Paris is the most beautiful city in the world, especially on a summer's evening, when a golden light seems to glow from the rooftops.
This week I walked by the River Seine and watched the Eiffel Tower begin its hourly night-time sparkle - an extravaganza of light, a spectacle that never fails to inspire in me a childish delight.
All the more so because the illumination serves no practical purpose at all. It's done quite simply because it is beautiful.
Beauty, simply for its own sake
That evening I arrived for dinner with friends, rhapsodising about my walk there, and apologising profusely for being late. It was 2200 and I'd been held up at work.
Etienne, a lawyer, was understanding about the lateness, though not about my hymn of praise to Paris.
"Paris? Yes, it's beautiful," he agreed. "But it's a museum, or maybe a mausoleum. It's dead. It hasn't changed in years. I prefer London. It's dynamic and it's vibrant."
The next day I discovered two friends were leaving Paris. Neither could find a job, so, like many young French, they decided to try London instead.
"You can make your own luck there," they told me.
That plaintive cry - about the lack of dynamism in France, the red tape, and high unemployment - is one I heard often as the debate about the EU Constitution split this nation, dividing Paris from the provinces, and the elite from the working class.
This week I found myself in the fishing village of Etaples, asking why three-quarters of the people there voted "No" in the referendum.
It was the sort of village to delight an English heart - a picturesque main square, where town-hall employees were diligently perfecting the blossoming flowerbeds.
Not a youth in a hoodie in sight. Nor the anonymous chain-stores of most English high streets.
Instead, the shops in an orderly row - the baker, the grocer, the fishmonger, a few bars and for the very last order of all, the undertakers. All family-run businesses, each handed down the generations.
Yet the Socialist mayor of the village, Marcel Guerville, told me despairingly of his failed campaign to persuade his village to vote "Yes" for Europe's future.
"They were afraid," he said. "Afraid of your Anglo-Saxon working hours being brought here, and of French values being lost. We look at your privatised railways, and we don't want that happening here."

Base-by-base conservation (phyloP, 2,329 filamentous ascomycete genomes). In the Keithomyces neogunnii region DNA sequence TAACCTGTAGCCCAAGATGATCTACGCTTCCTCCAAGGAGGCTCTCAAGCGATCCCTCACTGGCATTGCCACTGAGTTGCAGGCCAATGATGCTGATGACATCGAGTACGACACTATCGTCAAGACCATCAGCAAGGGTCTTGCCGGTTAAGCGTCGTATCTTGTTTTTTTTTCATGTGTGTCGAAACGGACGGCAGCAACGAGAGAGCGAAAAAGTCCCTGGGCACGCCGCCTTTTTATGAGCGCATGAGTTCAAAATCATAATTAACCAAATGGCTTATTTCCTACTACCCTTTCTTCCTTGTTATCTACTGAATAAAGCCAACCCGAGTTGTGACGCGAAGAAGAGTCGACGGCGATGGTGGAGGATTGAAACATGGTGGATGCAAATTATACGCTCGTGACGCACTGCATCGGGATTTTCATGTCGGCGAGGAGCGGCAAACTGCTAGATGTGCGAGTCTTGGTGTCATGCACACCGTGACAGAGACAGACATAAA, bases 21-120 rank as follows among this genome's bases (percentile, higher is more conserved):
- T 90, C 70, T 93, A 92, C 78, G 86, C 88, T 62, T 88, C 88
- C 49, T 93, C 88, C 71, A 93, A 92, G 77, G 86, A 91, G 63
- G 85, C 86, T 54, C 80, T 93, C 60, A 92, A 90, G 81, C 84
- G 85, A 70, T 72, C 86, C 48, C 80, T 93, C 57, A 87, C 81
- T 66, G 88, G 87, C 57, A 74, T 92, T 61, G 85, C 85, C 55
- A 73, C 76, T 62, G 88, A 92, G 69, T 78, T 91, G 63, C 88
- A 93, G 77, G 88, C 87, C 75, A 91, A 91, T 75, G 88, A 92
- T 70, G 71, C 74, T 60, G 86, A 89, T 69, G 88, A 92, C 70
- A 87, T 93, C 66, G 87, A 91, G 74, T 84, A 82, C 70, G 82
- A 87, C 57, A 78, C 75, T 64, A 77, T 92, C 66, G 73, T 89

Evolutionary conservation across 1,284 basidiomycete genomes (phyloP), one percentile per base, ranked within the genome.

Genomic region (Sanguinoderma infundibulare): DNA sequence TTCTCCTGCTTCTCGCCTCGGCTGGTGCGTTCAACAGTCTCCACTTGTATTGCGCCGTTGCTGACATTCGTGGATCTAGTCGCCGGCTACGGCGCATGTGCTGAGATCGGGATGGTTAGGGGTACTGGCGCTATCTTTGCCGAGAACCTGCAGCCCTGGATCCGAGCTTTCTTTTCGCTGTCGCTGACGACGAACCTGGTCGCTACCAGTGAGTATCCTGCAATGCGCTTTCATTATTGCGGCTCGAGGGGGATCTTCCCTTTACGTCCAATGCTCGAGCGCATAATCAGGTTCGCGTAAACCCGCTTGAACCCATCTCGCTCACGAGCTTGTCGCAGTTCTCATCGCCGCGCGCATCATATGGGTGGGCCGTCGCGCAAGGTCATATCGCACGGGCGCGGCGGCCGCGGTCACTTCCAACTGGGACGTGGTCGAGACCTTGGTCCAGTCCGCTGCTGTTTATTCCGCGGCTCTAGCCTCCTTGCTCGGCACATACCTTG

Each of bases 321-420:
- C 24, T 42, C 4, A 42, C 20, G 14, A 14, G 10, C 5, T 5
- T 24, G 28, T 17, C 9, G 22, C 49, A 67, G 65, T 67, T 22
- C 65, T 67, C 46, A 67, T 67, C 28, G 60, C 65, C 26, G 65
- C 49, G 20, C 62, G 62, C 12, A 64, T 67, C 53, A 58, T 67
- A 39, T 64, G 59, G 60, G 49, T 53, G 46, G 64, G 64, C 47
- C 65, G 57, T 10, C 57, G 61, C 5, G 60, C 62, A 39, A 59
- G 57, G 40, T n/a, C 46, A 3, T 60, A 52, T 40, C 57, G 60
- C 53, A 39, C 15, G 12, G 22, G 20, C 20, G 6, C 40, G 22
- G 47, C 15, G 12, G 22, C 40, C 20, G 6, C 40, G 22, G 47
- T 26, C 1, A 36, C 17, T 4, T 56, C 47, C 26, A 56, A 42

He told me that behind the beautiful fašade, 17% of people in Etaples were out of work - the young abandoning the village to seek their fortune elsewhere, giving up the fishing boats that had sustained families for centuries.
Remembrance of things past
Some blame Europe for their plight. Jean-Francois Wacogne chose to run the fishermen's co-operative restaurant, les Pecheurs d'Etaples, rather than follow his father and grandfather to sea.
Not much of a future, he told me, with the EU busy banning fishing. Yet he voted "Yes" in the referendum - and said that in his heart of hearts, he knew France had to change. To become a little more dynamic, a little less reliant on the state.
The French do not want a rail system like Britain's
As we chatted, the crustaceans I'd seen swimming happily in their tank were being piled high on silver platters, their shells expertly bisected in the hot kitchen before being delivered with a flourish to the table.
Yet all the lunchtime customers cracking open their lobsters and crabs seemed to be English - there to enjoy what we see as the gloriously French way of life.
Visiting idyllic seaside villages that remind us of Britain in the 1950s, where everyone knows their neighbour and everything stops for lunch, a post-prandial lull settling on the deserted sunlit streets.
It's a way of life that we envy and sometimes hanker after. And it struck me that the cross-channel rivalry revived by this week's bitter political insults is all about envy - niggling away beneath the surface on both sides.
The French want what we have - a dynamic economy, vibrant cities, and unemployment so low that it barely registers. A society where those who want to can succeed, and work as hard as they like in the job they choose.
But what the French don't want is to pay the price: less security, self-reliance rather than a state that provides.
And we want what they have. A society that values family and friends above work. A society in which people choose to spend time with their friends and their children, rather than at the office or travelling to work. A society in which crime is low, hospitals can cope, and trains actually work.
Yet as they look across the channel, the French are torn between envy and fear. What they fear is losing the state that takes such good care of them - even if it can no longer afford it.
And what France must now decide is whether to follow in perfidious Albion's wake - or risk becoming a museum.
A very beautiful museum, but still a place that foreigners visit to remember times past, and to admire the facades of the sleepy villages bathed in the glow of the dying sun.
From Our Own Correspondent was broadcast on Saturday, 18 June, 2005 at 1130 BST on BBC Radio 4. Please check the programme schedules for World Service transmission times.